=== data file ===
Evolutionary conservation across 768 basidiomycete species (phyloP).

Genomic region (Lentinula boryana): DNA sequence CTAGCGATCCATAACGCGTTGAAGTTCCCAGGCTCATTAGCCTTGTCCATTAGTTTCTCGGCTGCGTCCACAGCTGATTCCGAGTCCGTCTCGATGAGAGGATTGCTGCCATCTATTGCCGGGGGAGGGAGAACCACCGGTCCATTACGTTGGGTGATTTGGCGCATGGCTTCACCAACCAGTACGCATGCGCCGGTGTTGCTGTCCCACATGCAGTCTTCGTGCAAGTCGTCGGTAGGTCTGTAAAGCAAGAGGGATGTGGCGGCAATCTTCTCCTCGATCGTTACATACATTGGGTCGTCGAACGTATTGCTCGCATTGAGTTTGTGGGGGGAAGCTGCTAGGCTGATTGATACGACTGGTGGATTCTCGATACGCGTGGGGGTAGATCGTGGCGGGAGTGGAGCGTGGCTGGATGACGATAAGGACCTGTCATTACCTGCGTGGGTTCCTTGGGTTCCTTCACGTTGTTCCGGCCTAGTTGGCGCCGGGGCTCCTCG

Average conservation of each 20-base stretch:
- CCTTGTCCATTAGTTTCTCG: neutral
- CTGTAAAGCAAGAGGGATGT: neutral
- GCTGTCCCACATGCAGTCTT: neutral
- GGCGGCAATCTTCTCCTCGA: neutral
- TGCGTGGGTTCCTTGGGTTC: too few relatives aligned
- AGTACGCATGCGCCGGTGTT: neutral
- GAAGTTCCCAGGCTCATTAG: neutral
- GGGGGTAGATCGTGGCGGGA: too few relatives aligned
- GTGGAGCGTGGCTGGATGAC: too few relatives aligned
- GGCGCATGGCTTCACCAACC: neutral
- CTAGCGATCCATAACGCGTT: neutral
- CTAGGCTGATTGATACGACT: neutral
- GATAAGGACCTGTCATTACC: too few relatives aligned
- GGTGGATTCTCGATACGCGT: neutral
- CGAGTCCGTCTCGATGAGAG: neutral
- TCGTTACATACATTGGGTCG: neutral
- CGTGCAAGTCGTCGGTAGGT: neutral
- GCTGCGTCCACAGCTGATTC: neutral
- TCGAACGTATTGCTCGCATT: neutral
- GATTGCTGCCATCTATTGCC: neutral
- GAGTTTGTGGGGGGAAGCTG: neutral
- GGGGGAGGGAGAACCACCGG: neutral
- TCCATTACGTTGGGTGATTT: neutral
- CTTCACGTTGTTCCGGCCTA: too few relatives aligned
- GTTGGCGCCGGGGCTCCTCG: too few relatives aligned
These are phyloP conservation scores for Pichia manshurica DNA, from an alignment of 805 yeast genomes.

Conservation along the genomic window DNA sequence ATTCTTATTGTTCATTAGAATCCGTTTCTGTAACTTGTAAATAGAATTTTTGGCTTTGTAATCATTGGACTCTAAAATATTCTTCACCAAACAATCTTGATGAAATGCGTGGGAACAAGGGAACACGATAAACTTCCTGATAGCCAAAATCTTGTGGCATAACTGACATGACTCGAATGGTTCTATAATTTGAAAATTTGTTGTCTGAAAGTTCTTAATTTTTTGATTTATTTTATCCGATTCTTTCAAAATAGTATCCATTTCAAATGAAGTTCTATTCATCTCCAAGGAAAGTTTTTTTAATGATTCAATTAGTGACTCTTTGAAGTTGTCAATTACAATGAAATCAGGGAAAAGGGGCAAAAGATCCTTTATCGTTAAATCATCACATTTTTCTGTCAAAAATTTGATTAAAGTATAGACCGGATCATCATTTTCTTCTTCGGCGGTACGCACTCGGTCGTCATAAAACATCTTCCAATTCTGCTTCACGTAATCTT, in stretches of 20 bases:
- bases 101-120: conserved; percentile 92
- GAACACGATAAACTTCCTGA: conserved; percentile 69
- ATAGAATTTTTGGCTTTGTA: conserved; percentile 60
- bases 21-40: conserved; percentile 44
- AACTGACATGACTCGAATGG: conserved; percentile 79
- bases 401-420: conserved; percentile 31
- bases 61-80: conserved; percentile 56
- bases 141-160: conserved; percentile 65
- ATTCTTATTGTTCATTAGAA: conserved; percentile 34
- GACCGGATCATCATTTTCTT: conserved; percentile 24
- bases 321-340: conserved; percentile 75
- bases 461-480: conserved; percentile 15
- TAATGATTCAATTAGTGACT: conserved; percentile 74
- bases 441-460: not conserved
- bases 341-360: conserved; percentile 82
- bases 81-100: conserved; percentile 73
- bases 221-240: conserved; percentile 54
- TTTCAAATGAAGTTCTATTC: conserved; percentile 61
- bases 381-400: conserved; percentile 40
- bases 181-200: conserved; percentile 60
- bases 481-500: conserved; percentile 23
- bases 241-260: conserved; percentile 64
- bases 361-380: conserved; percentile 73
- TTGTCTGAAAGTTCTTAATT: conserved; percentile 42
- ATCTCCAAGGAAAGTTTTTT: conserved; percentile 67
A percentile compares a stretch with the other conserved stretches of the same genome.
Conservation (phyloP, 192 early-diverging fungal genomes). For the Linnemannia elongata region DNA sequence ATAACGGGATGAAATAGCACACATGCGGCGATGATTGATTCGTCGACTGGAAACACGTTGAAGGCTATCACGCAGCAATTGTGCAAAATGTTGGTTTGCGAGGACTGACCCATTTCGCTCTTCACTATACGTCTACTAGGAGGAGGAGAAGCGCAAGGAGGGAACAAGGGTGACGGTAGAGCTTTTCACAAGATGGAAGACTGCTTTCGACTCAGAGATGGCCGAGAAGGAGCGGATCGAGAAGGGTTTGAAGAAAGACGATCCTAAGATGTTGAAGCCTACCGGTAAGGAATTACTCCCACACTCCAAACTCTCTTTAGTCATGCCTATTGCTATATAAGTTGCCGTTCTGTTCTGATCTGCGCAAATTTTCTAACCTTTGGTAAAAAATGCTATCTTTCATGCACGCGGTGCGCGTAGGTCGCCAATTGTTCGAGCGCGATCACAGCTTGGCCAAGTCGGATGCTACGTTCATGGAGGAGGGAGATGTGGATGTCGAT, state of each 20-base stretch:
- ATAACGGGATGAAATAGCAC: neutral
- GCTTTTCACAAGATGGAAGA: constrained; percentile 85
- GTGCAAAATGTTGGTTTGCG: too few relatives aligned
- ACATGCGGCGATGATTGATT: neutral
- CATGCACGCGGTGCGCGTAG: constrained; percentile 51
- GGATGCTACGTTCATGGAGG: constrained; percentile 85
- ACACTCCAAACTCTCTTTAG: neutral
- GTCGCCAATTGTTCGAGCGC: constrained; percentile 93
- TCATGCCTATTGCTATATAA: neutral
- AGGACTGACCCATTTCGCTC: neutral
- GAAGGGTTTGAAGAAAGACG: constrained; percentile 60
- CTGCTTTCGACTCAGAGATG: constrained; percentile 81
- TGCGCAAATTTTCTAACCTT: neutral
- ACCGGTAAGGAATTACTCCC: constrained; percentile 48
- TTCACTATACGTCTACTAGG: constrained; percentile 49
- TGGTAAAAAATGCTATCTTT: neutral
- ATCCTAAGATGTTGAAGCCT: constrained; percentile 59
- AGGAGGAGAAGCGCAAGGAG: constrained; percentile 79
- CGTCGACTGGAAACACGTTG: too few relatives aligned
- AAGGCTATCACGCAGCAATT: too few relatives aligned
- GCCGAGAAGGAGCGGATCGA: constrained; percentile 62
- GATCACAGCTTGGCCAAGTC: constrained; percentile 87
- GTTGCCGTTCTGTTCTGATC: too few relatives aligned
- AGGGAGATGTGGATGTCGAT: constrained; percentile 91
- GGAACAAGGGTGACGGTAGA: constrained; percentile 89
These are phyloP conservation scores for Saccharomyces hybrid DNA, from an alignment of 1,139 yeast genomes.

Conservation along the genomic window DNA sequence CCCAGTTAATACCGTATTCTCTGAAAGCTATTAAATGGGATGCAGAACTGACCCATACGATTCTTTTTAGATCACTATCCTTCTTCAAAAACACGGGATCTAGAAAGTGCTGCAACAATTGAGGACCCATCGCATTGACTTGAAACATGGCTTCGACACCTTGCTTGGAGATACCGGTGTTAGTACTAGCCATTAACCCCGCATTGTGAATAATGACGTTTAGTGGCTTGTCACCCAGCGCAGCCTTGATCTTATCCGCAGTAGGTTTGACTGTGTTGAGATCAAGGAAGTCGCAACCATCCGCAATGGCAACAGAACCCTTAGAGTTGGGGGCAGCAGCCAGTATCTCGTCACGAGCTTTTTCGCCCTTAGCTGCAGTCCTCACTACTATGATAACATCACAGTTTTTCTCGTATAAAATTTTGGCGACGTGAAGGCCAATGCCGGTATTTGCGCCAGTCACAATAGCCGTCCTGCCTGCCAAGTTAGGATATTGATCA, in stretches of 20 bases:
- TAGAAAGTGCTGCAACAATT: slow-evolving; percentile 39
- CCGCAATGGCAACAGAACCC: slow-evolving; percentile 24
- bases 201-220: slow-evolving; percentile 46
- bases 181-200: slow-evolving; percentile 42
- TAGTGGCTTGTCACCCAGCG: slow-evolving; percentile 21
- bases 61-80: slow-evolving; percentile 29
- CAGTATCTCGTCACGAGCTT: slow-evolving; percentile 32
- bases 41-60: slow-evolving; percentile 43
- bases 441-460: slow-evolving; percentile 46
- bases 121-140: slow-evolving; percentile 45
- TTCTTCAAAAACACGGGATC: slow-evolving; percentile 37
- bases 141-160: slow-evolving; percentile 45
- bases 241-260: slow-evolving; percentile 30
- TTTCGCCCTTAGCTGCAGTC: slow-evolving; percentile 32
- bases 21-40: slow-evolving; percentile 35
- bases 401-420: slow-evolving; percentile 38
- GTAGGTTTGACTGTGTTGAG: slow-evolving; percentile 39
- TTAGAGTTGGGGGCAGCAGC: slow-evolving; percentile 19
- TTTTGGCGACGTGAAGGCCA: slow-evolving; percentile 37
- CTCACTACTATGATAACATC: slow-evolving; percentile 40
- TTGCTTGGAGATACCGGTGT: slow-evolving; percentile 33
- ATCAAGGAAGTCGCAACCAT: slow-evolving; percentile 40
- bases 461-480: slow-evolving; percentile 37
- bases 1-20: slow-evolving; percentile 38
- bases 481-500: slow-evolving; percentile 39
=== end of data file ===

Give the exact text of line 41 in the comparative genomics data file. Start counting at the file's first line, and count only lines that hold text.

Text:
- bases 321-340: conserved; percentile 75